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Right to Counsel: For Everyone or Just the Innocent?

Por: | 13 de marzo de 2014

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By Anneli Soo, University of Tartu

No matter how law-abiding we are, anyone of us could be labelled a criminal one day and thus become a defendant in a court of law — because we are accused wrongly and maliciously, because of a mistake on part of the state or because we have actually committed an act that is considered criminal by the state no matter what our intention might have been. Most of us have only a vague idea of what criminal procedure is and what our rights as a defendant are, which is why we need a professional lawyer — a defence counsel — by our side to advise and help us through this difficult and unfamiliar situation.

Yet the system may fail us totally because the counsel that we hire or is appointed by the state (the state appoints a counsel for those who are too poor to pay for one) proves ineffective. For instance, the counsel may sleep through the entire proceedings, may appear in the court with the question “Which one of you is my defendant?” (making it obvious that he or she has not even met the defendant before, let alone discussed the case with one) or may read the newspaper in the courtroom without paying any attention to the proceedings. These are not made-up examples: the first example comes from a case in the United States, and the other two I witnessed for myself when I was a law student. Should the defendant complain about the counsel’s apathy? What if the defendant does not complain when the court is in session but wishes to do so later? What should the court do when it receives such a complaint?

If the defendant complains while the court is in session and if the complaint is justified, the court has no choice but to change the counsel. This is done in Estonia, and even the European Court of Human Rights, which acts as a model for many countries, is known to have ordered the state courts to do so. If the defendant has hired the counsel, he or she may just fire the counsel. It is also possible that although the defendant does not complain, the court notices the counsel’s incompetence or apathy and either replaces the counsel or suggests that the defendant do so. In this way, serious injustice can be prevented and the administration of justice can continue smoothly.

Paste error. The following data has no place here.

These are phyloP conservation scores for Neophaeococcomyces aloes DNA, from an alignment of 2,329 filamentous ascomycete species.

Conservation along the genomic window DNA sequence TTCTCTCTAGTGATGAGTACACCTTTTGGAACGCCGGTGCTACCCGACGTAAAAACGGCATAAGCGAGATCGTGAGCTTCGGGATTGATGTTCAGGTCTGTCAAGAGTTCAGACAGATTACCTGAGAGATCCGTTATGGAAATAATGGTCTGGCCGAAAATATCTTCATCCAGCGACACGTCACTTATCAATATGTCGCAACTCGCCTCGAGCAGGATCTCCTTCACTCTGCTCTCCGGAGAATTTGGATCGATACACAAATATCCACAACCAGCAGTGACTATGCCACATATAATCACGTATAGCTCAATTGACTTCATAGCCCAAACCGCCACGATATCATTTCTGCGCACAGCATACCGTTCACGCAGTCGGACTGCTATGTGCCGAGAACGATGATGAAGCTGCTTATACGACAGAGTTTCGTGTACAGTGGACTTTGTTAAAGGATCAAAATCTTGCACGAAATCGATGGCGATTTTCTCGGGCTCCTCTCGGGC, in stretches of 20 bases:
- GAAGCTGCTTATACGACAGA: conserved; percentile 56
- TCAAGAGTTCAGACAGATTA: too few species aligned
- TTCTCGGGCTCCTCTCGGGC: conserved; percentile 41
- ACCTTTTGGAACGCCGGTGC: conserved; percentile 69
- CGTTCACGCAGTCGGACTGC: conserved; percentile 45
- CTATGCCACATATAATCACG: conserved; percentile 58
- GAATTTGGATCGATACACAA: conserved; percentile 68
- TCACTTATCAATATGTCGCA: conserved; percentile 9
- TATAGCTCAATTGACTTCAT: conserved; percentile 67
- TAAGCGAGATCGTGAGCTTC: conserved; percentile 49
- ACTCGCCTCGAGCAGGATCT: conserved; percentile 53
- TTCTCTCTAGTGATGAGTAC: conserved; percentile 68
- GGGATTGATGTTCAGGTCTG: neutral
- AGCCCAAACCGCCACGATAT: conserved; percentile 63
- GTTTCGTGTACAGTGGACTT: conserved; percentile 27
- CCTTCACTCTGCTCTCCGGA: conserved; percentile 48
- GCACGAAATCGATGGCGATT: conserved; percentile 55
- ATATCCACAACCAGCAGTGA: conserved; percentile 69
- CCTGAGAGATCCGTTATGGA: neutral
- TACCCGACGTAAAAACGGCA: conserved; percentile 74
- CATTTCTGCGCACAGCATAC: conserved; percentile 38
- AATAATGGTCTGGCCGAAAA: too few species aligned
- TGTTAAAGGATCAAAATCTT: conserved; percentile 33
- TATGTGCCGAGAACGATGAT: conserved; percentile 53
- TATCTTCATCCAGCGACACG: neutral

However, the case becomes complicated if the defendant does not complain and is convicted. Many factors can prevent the defendant from complaining: he or she may simply fail to notice the counsel’s incompetence; the defendant may be hesitant or reluctant to complain about the incompetence, even if it is apparent, because, after all, the counsel may be the only person on the defendant’s side; the court itself cannot observe what goes on outside the courtroom (inadequate attention or consultation, lack of a well-thought-out strategy, and so on). Yet, if a mistake has been made, it should be rectified, and the defendant should get a chance to appeal to a higher court so long as the defendant can explain why no complaint was made to the lower court earlier.

For the appellate court, such cases present several difficulties. First, it must judge the performance of a counsel it has never witnessed. Secondly, it must decide the case while balancing the conflicting needs of protecting the defendant’s rights and avoiding delays. Each time a conviction is set aside, extra resources have to be spent on the re-trial. Therefore, in many cases, the courts have upheld convictions despite gross incompetence on part of the counsel, setting them aside only if the court has grounds to think that the defendant may in fact be innocent. This is so, for instance, in the United States, where the Supreme Court asks the defendant to show that but for the counsel’s mistakes, the outcome of the case would have been different. This, however, means that only those defendants who are presumably innocent have the right to have a competent counsel. But should it be really so? What about the fact that most defendants have only a limited understanding of criminal procedure? Shouldn’t we protect them without discriminating at that stage between the innocent and the guilty? Anything else would mean that we are making a distinction at the beginning of the proceedings: hardworking and wise counsels are assigned to the “innocent” and lazy fools to the “guilty”. Is that fair?

As a result of my research I have come to the conclusion that all defendants have the right to have a qualified and diligent lawyer by their side. When a defendant complains to the court of appeal that her or his counsel made serious mistakes during the trial, the appeals court should look into what the counsel did or failed to do instead of focusing on whether the defendant is in fact guilty or innocent. Those innocent who were convicted because of the counsel’s incompetence should of course be acquitted by the higher court. Even if the higher court considers the defendant to be guilty but finds that the counsel made mistakes or was incompetent, the conviction should be set aside and the defendant given a chance to have a re-trial — this time with a more competent counsel. To keep such re-trials to the minimum, they should be awarded only in cases of gross incompetence.

I am glad that I am not the only one to advance such a view: the European Court of Human Rights has a long-lasting judicial practice that supports it.


Anneli Soo
University of Tartu

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